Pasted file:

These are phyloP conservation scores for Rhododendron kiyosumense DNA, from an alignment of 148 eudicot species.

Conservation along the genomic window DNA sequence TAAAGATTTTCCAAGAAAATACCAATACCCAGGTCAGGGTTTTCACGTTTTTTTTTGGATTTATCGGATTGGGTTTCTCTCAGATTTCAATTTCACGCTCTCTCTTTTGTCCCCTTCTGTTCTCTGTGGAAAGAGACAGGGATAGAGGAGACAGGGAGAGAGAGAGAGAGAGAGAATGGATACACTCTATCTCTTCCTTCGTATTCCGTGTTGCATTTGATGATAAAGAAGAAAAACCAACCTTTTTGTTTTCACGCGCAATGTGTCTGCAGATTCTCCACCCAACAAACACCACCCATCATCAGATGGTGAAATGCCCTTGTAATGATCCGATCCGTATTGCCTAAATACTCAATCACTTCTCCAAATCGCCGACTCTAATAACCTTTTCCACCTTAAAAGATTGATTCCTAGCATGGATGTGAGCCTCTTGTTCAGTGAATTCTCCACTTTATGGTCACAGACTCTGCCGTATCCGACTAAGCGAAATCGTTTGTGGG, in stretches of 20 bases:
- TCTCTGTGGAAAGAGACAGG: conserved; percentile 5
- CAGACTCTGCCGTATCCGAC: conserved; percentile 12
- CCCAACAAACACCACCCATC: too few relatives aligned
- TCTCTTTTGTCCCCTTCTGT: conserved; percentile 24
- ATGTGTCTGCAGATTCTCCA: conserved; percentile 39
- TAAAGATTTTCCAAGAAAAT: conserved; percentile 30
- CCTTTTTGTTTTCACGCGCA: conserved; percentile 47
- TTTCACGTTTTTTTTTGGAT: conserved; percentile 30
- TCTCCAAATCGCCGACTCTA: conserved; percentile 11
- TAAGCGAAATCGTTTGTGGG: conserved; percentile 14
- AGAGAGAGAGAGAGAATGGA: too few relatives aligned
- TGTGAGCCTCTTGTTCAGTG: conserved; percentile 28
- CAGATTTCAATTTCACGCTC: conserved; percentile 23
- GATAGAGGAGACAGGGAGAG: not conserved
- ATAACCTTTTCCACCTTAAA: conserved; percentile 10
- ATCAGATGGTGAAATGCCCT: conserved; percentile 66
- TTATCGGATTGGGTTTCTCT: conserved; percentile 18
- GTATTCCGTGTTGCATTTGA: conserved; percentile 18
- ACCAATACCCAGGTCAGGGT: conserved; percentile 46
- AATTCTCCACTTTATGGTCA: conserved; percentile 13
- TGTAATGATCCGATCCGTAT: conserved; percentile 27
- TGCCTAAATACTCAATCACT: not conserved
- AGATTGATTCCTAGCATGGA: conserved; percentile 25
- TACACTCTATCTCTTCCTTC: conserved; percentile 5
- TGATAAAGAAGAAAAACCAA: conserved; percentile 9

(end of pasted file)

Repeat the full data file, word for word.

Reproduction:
These are phyloP conservation scores for Rhododendron kiyosumense DNA, from an alignment of 148 eudicot species.

Conservation along the genomic window DNA sequence TAAAGATTTTCCAAGAAAATACCAATACCCAGGTCAGGGTTTTCACGTTTTTTTTTGGATTTATCGGATTGGGTTTCTCTCAGATTTCAATTTCACGCTCTCTCTTTTGTCCCCTTCTGTTCTCTGTGGAAAGAGACAGGGATAGAGGAGACAGGGAGAGAGAGAGAGAGAGAGAATGGATACACTCTATCTCTTCCTTCGTATTCCGTGTTGCATTTGATGATAAAGAAGAAAAACCAACCTTTTTGTTTTCACGCGCAATGTGTCTGCAGATTCTCCACCCAACAAACACCACCCATCATCAGATGGTGAAATGCCCTTGTAATGATCCGATCCGTATTGCCTAAATACTCAATCACTTCTCCAAATCGCCGACTCTAATAACCTTTTCCACCTTAAAAGATTGATTCCTAGCATGGATGTGAGCCTCTTGTTCAGTGAATTCTCCACTTTATGGTCACAGACTCTGCCGTATCCGACTAAGCGAAATCGTTTGTGGG, in stretches of 20 bases:
- TCTCTGTGGAAAGAGACAGG: conserved; percentile 5
- CAGACTCTGCCGTATCCGAC: conserved; percentile 12
- CCCAACAAACACCACCCATC: too few relatives aligned
- TCTCTTTTGTCCCCTTCTGT: conserved; percentile 24
- ATGTGTCTGCAGATTCTCCA: conserved; percentile 39
- TAAAGATTTTCCAAGAAAAT: conserved; percentile 30
- CCTTTTTGTTTTCACGCGCA: conserved; percentile 47
- TTTCACGTTTTTTTTTGGAT: conserved; percentile 30
- TCTCCAAATCGCCGACTCTA: conserved; percentile 11
- TAAGCGAAATCGTTTGTGGG: conserved; percentile 14
- AGAGAGAGAGAGAGAATGGA: too few relatives aligned
- TGTGAGCCTCTTGTTCAGTG: conserved; percentile 28
- CAGATTTCAATTTCACGCTC: conserved; percentile 23
- GATAGAGGAGACAGGGAGAG: not conserved
- ATAACCTTTTCCACCTTAAA: conserved; percentile 10
- ATCAGATGGTGAAATGCCCT: conserved; percentile 66
- TTATCGGATTGGGTTTCTCT: conserved; percentile 18
- GTATTCCGTGTTGCATTTGA: conserved; percentile 18
- ACCAATACCCAGGTCAGGGT: conserved; percentile 46
- AATTCTCCACTTTATGGTCA: conserved; percentile 13
- TGTAATGATCCGATCCGTAT: conserved; percentile 27
- TGCCTAAATACTCAATCACT: not conserved
- AGATTGATTCCTAGCATGGA: conserved; percentile 25
- TACACTCTATCTCTTCCTTC: conserved; percentile 5
- TGATAAAGAAGAAAAACCAA: conserved; percentile 9